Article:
M0.0NSHOT – Allbirds created the world’s first net-zero carbon shoe
Stepping inside the promising future of fashion using sustainable practices, Allbirds races to reduce trainers’ footprint
The world’s first net-zero carbon shoe unveiled at the Global Fashion Summit in Copenhagen, Allbirds presents M0.0NSHOT – a minimalistic all-gray wooly sock-style trainer with a bioplastic sole that adds zero emissions to the atmosphere over the course of its life.
With an on-farm carbon storage offsetting any other emissions generated over the product’s lifecycle – this sneaker seamlessly embodies an upper born from wool out of a regenerative farm in New Zealand utilizing sustainable land management practices to capture more carbon than it emits.
“Regenerative wool was a critical pillar of helping us reimagine how products are designed and fabricated through the lens of carbon reduction. To me, the currently untapped opportunity for naturally derived, net-zero products is the future of fashion!” shares Tim Brown, Co-founder Allbirds.
M0.0NSHOT for the Earth
This innovative one-of-a-kind product follows the footsteps of the Futurecraft.Footprint trainer – which at 2.94 kilograms CO2e was the lowest-carbon trainer ever made when Allbirds and Adidas launched it in 2021.
Back then, the team focused on simplifying the construction of trainers – that have an average footprint of 13.6 kilograms CO2e – as well as reducing the number of separate components from 65 to just seven.
This same principle is applied to the M0.0NSHOT, which features no laces or eyelets and integrates its insole directly into the knitted upper.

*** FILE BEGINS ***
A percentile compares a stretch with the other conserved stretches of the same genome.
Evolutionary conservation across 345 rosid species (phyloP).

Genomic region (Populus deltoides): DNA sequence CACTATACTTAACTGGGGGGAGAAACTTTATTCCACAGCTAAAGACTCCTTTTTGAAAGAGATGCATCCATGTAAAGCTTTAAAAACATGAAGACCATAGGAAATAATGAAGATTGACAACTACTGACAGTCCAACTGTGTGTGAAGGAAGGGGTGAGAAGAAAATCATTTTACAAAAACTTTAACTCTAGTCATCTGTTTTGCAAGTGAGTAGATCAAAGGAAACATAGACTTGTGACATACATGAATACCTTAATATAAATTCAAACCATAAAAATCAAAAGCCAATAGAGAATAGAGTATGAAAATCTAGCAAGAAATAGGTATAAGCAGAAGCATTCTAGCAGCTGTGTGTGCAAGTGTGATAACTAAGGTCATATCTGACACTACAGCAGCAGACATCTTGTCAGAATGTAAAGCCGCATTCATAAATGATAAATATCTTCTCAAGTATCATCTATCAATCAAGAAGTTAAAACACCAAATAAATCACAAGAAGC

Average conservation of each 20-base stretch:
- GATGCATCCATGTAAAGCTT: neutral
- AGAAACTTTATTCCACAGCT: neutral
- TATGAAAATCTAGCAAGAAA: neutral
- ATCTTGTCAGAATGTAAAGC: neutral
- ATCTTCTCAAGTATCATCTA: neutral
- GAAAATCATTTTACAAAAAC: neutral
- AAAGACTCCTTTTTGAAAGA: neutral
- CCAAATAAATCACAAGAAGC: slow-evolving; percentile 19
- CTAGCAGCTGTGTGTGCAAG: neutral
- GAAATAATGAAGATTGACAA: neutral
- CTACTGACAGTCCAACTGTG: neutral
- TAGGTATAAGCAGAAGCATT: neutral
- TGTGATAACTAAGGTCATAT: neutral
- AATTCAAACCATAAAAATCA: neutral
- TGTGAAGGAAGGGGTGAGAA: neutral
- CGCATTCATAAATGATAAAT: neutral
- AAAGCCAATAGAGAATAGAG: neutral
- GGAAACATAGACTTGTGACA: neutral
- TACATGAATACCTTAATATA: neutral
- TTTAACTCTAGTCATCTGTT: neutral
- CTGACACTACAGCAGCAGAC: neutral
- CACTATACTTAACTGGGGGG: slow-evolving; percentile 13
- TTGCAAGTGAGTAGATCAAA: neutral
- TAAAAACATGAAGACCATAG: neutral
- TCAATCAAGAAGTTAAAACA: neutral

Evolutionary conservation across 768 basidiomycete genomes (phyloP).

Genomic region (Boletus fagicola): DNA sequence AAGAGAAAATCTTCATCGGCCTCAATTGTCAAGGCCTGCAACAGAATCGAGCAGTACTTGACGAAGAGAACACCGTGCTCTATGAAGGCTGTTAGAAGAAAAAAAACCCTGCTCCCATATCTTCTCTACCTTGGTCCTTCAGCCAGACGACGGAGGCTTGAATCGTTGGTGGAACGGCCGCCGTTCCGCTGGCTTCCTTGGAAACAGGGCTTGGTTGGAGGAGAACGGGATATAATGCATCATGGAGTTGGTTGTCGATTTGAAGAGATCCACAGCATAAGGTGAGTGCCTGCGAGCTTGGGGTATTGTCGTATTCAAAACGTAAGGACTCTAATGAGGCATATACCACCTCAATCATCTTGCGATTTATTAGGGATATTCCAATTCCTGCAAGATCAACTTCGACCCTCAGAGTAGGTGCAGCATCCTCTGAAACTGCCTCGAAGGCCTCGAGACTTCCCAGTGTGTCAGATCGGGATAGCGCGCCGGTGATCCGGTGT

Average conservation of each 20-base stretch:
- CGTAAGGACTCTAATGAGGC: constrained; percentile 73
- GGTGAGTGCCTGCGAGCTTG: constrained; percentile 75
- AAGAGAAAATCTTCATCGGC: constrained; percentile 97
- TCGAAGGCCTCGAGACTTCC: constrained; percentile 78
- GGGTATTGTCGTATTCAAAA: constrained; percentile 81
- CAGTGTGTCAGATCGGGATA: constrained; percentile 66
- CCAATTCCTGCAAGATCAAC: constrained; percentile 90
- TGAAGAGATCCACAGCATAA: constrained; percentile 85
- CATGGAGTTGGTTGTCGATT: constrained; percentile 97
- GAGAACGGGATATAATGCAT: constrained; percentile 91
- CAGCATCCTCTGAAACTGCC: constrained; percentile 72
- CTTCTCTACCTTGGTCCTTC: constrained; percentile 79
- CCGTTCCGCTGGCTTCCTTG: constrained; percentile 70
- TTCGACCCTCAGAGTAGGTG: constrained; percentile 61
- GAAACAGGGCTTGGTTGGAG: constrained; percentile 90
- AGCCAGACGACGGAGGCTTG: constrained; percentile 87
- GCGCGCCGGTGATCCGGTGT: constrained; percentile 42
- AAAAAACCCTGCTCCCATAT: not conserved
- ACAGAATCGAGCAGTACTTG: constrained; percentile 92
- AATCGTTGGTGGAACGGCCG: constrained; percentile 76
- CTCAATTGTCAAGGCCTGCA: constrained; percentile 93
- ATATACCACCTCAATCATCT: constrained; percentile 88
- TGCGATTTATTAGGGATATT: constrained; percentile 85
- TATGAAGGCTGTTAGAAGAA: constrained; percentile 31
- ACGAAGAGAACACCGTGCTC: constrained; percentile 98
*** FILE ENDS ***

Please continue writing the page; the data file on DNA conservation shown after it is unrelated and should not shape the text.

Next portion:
But this time, the key advance is highlighted in the form of materials – primarily the merino wool upper sourced from Lake Hawea Station, a certified net-zero farm in New Zealand.
Through regenerative practices the farm says it sequesters almost twice as much carbon as it emits – from replanting native trees and vegetation, as well as maintaining soil carbon through rotational grazing.
Using Lake Hawea Station’s overall carbon footprint as a basis – Allbirds hopes to offer a template for how these carbon benefits could be considered within LCAs.
Additionally, regenerative wool cannot yet fully contend with the performance of synthetic fibers – to craft the M0.0NSHOT upper, it had to be blended with some recycled nylon and polyester for durability and stretch.
For the midsole they managed to amp up the bioplastic content from 18% in 2021’s Futurecraft.Footprint trainer to 70% in the Moonshot, using a process called supercritical foaming.
Making it more durable and lightweight while reducing the need for emissions-intensive synthetic additives – this involves injecting gas into the midsole.
Further stuck to the front of the sneaker is a bioplastic smiley face badge by California company Mango Materials, crafted using captured methane emissions from a wastewater treatment facility that is then digested by bacteria and turned into a biopolyester called PHA.
The shoe itself will be vacuum-packed in bioplastic polyethylene to save space and weight during transport, which sustainable footwear brand Allbirds plans to conduct via electric trucks and biofuel-powered container ships.
“The company has committed itself to reducing the carbon footprint of its products to below one kilogram and its overall footprint to ‘near zero’ by 2030!” Brown concludes.